Seeking a New Urban Experience

After 22 years as a director of Westmont’s San Francisco Urban program, Steve Schultz is stepping down to seek new challenges.

Steve Schultz

A lot has changed for the San Francisco Urban Semester since 29-year-old Steve Schultz became director in 1982. Located far from Santa Barbara, the experiential education program was not well known on campus. The staff included Steve and one other instructor, and students lived and studied in a less-than-ideal building on Jackson Street.

Without changing the focus on student internships in the city, Steve has worked to integrate the program into the Westmont curriculum and to make it a liberal arts experience. He has also raised its visibility and reputation.

“Today students experience much greater continuity between their studies in Santa Barbara and their experiences in San Francisco,” Steve says. “The learning they do here makes possible the learning they do on campus, and vice versa.”

The expanded staff (three professors, a resident director and an administrative assistant) has also strengthened the program. But the biggest change came with the 2002 purchase of a new facility, an historic Victorian mansion.

“The house on Lyon Street has enhanced the program in so many ways,” Steve says. “Our new neighborhood in the center of the city has diversity in race, economics and age. Students appreciate the good transit connections and the number of restaurants nearby. The neighborhood association meets regularly in our parlor, so students learn first-hand about the issues that matter to the community. And by taking good care of such an historic house, we help preserve the heritage of the city.”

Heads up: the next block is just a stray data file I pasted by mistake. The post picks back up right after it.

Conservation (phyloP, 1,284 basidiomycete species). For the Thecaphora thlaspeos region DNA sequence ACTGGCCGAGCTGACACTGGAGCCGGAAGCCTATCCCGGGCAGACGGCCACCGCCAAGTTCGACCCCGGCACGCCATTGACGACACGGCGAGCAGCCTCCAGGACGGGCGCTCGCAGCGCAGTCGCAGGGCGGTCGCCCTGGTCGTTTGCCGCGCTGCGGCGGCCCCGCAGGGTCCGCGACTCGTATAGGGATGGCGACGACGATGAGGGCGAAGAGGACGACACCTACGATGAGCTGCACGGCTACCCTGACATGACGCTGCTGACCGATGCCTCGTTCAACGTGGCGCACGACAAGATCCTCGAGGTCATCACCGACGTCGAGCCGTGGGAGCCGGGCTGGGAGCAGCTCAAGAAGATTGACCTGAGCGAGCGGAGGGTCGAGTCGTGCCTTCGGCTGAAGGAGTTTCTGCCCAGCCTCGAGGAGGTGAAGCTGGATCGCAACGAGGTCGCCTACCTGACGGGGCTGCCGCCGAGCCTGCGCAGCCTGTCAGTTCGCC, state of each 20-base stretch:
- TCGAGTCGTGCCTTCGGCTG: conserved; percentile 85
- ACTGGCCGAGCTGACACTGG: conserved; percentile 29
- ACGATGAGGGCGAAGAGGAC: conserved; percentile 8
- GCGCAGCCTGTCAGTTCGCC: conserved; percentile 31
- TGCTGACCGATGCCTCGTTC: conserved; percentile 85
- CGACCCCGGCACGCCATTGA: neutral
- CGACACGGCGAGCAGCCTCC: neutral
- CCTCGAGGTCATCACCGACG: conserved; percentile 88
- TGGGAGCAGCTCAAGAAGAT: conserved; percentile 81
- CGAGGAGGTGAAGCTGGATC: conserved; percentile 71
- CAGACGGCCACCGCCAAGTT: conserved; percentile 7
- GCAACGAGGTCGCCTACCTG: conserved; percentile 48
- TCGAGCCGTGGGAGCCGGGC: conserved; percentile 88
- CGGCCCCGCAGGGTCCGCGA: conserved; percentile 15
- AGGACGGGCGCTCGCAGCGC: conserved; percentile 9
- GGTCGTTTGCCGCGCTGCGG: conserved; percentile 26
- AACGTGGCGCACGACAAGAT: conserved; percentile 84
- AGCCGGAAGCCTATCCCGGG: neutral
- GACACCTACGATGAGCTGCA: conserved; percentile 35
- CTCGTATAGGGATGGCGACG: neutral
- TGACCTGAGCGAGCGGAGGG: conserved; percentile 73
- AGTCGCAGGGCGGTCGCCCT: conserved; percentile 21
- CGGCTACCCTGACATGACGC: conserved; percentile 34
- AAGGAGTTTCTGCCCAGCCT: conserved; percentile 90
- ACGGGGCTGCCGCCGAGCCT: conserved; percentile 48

With everything going well for the program, Steve has chosen to resign his position. “Completing the significant move to the new facility felt like a culmination,” he says. “This is a good time to move on to something new — and a good time for new leadership for the program.”

“I have a unique opportunity to look more broadly at my gifts and what I really love to do,” he adds. “I expect to stay in higher education, but am also open to the possibility of working with a ministry or non-profit doing innovative things to create a better society.”

One aspect of the program didn’t change during Steve’s tenure. “We continue to engage students in a wider world than they have ever experienced,” he says. “They confront important issues and think seriously about what it means to be a Christian and a follower of Jesus.”

The Urban Program makes students responsible for their learning. “During their internships, students often assume adult work responsibilities for the first time in their lives. Their employers count on them to do things that affect the lives of others. For example, students may help a public defender prepare a case for a client. They may accompany a chaplain who’s seeing a patient diagnosed with a terminal illness. They may evaluate a company for an IPO for an investment banking firm. This can be intimidating for students, but it’s exciting for them to learn what they are capable of doing.”

Steve came to Westmont from St. Olaf College in Minnesota, where he worked for another urban program. He had graduated from St. Olaf and earned a master’s of divinity degree at Pacific Lutheran Seminary in Berkeley, Calif., before taking the job.

“I’ve always been interested in the connection between ethics, religious faith, and social policy,” he says. “Where do citizenship and discipleship intersect? Seeing students engage these issues and get involved in the community over the years has been such a joy for me.”

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